Apple drops Mac mini price in markets outside of U.S.

Apple Online StoreReghardware reports that Apple has dropped the price on Mac mini: “The diminutive desktop Mac – it’s just 197 x 197 x 36mm – was, at launch, priced at £649. That bought you a 2.4GHz Core 2 Duo processor, 2GB of 1067MHz DDR 3 memory, a 320GB 5400rpm Sata hard drive, 8x multi-format DVD writer and Nvidia GeForce 320M graphics integrated into the chipset. The spec hasn’t changed, but the price is now £599.”

Full article here.

Apple has dropped the Mac mini price in many markets outside of the U.S.

Check your country’s online Apple Store for the new pricing.

26 Comments

  1. Apple adjusted the price to reflect the devaluation of the Dollar from when the Mini was released, it’s not a surprise they do it all the time it’s just that no one typically notices.

  2. Apple adjusted the price to reflect the devaluation of the Dollar from when the Mini was released, it’s not a surprise they do it all the time it’s just that no one typically notices.

  3. Americans are quite fortunate that Apple is a US company. Even when you had to pay 1.6 $US for 1 Euro, our Macs were still the same price as always. Tourists from EU were flooding NY on their shopping trips — US felt like some banana republic, where everything is dirt cheap, because to them, it is. The plummeting exchange rate, coupled with ridiculously low retail (value-added) tax (compared to virtually all EU countries) makes consumer electronics in US 30% cheaper than in EU. Same for most other goods. In other words, if you live in an EU country, and plan on buying a high-end MacBook Pro, instead of buying one in Germany or France, for the same money, you can fly for a weekend in New York (for free) and buy a new MBP there.

    These price adjustments outside of EU are not as often as the currency fluctuations, and are usually not nearly as drastic.

  4. Americans are quite fortunate that Apple is a US company. Even when you had to pay 1.6 $US for 1 Euro, our Macs were still the same price as always. Tourists from EU were flooding NY on their shopping trips — US felt like some banana republic, where everything is dirt cheap, because to them, it is. The plummeting exchange rate, coupled with ridiculously low retail (value-added) tax (compared to virtually all EU countries) makes consumer electronics in US 30% cheaper than in EU. Same for most other goods. In other words, if you live in an EU country, and plan on buying a high-end MacBook Pro, instead of buying one in Germany or France, for the same money, you can fly for a weekend in New York (for free) and buy a new MBP there.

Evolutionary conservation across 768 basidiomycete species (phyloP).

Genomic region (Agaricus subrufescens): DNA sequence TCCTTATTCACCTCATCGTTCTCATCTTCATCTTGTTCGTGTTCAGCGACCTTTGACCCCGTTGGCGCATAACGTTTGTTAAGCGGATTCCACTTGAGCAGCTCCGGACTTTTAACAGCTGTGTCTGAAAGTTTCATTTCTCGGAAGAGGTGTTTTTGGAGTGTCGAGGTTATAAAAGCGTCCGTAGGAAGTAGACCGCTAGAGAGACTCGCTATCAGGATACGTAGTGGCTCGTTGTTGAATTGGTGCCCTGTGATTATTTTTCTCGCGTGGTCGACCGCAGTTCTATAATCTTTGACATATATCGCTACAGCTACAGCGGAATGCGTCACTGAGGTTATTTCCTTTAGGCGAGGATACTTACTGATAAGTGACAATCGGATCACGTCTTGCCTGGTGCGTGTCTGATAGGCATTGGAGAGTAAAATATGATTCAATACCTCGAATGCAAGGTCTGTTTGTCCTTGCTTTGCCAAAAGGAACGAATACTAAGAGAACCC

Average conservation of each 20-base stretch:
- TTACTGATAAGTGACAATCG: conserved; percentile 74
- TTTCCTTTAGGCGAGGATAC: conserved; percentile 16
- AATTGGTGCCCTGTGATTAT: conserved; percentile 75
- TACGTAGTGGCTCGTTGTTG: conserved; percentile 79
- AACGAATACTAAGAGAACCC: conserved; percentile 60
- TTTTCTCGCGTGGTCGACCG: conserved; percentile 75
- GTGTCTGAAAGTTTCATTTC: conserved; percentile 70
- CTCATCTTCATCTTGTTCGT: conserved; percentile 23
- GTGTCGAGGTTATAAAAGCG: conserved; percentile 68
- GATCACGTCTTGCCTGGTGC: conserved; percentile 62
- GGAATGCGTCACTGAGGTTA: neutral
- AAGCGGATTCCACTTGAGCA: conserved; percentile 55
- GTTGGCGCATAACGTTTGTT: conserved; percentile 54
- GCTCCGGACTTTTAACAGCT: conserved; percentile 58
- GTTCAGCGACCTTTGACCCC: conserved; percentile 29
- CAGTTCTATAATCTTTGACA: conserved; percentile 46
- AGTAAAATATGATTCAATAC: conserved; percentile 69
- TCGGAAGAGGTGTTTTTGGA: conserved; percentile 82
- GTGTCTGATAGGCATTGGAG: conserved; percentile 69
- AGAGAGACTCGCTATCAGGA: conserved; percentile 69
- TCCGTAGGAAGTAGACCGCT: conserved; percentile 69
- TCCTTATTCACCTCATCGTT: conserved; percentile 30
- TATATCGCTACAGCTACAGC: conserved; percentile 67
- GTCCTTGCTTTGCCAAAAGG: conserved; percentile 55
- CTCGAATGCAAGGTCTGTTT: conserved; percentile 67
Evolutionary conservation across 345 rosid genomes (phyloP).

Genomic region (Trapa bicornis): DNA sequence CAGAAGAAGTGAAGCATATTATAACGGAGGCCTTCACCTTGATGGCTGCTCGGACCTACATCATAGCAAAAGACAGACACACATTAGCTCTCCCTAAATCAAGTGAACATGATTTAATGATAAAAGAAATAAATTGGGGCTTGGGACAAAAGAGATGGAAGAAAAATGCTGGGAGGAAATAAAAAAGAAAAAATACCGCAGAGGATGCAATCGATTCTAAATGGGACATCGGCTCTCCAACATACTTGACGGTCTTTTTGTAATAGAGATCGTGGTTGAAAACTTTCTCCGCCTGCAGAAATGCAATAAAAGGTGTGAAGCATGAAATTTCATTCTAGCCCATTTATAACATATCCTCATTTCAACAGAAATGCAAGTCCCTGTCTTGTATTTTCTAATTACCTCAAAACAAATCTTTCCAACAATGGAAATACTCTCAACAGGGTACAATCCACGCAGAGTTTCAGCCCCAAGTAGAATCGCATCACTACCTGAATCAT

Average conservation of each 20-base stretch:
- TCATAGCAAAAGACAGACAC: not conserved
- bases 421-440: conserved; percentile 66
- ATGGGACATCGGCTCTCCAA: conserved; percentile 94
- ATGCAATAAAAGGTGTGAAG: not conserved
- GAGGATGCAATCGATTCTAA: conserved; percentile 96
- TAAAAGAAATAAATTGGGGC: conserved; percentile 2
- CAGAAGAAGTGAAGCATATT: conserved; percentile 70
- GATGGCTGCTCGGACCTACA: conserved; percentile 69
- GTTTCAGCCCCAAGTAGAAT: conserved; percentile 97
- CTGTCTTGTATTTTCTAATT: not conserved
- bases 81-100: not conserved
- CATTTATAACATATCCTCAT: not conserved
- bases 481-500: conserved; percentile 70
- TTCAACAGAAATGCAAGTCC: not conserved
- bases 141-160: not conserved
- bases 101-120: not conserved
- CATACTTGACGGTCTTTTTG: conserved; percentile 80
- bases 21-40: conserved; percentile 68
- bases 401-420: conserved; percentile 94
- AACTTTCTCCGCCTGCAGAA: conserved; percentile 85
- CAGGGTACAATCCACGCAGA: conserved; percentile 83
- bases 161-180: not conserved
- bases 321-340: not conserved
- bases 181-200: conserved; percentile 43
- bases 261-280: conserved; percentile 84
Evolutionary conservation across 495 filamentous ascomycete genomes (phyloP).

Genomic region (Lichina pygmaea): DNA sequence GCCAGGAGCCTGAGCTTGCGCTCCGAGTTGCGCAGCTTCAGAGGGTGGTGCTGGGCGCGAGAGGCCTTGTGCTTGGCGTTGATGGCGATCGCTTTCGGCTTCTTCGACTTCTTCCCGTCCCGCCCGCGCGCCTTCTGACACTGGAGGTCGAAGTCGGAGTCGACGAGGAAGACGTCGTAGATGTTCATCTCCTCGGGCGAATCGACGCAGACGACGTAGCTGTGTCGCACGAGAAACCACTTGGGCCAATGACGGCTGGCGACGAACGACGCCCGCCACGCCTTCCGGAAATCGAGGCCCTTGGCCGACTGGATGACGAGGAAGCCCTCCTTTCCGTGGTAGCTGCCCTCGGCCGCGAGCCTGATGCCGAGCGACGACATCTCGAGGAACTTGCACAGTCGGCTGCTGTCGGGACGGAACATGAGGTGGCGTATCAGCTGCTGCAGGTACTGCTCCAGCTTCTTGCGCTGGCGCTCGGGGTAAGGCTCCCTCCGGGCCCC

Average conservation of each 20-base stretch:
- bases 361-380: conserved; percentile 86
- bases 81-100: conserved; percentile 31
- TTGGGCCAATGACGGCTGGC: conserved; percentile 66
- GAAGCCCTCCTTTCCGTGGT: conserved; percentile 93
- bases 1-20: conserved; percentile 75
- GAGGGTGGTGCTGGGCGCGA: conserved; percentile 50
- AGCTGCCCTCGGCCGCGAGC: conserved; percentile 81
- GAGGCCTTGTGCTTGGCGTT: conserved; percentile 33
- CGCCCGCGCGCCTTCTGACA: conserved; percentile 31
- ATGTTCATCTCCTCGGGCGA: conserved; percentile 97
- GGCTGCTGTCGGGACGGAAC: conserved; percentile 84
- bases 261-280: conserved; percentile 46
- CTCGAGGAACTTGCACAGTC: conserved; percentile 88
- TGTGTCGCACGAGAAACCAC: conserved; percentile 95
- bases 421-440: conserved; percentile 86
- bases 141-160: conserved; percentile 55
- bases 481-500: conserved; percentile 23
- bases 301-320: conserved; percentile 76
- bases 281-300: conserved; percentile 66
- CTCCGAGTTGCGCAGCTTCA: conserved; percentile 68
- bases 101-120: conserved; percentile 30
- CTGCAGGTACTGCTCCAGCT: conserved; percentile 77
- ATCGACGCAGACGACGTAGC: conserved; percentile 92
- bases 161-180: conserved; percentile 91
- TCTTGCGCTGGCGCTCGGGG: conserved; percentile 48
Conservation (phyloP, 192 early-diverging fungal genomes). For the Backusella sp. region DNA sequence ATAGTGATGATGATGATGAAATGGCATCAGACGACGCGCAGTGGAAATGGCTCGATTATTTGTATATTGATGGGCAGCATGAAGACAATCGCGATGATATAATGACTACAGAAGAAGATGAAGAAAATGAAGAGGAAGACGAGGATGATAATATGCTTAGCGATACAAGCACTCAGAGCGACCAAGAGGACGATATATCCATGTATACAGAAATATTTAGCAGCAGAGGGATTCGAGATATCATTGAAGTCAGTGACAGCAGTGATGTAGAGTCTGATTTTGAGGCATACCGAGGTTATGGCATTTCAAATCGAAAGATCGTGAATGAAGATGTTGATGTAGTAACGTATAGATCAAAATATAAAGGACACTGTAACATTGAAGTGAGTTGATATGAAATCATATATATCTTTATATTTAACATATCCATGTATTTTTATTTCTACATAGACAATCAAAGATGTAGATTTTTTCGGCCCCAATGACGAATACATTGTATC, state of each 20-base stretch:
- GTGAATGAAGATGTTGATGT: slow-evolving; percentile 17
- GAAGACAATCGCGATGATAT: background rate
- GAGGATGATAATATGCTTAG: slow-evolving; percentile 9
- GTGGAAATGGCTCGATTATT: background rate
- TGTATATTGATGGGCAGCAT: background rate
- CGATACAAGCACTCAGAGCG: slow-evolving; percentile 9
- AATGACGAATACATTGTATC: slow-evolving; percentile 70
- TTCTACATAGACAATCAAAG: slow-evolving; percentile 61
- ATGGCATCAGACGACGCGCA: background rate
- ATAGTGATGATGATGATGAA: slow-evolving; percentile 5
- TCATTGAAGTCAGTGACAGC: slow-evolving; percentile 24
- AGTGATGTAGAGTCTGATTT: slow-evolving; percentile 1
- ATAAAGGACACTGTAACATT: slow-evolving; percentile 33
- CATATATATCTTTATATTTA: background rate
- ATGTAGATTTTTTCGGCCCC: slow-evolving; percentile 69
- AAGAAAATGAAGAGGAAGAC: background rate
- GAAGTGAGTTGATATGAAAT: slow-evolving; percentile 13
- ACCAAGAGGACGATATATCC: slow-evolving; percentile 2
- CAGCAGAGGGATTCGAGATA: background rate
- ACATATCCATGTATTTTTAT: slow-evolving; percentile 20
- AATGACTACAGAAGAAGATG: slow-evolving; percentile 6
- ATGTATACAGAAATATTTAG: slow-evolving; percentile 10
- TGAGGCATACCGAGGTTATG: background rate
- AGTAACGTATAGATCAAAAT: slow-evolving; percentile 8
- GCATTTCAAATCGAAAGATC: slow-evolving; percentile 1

These price adjustments outside of EU are not as often as the currency fluctuations, and are usually not nearly as drastic.

  5. Exchange rates are dynamic for the most part. If you look outside of your own country, you will always find places where a particular product may be cheaper than in your own country. You can also find places where a particular product may be more expensive than in your own country. Companies, for the most part, don’t try to punish consumers in other countries by setting prices higher than in their home country. They try to set prices that are stable, from a local perspective, and yet give them a cushion due to historical exchange rate fluctuations.

  6. Exchange rates are dynamic for the most part. If you look outside of your own country, you will always find places where a particular product may be cheaper than in your own country. You can also find places where a particular product may be more expensive than in your own country. Companies, for the most part, don’t try to punish consumers in other countries by setting prices higher than in their home country. They try to set prices that are stable, from a local perspective, and yet give them a cushion due to historical exchange rate fluctuations.

  7. DUH! writes, “Apple adjusted the price to reflect the devaluation of the Dollar from when the Mini was released, it’s not a surprise they do it all the time it’s just that no one typically notices.”

    I don’t see what the dollar has to do with it. It’s not like it’s made in the US. The UK gets it air-shipped from China just like we do in the US.

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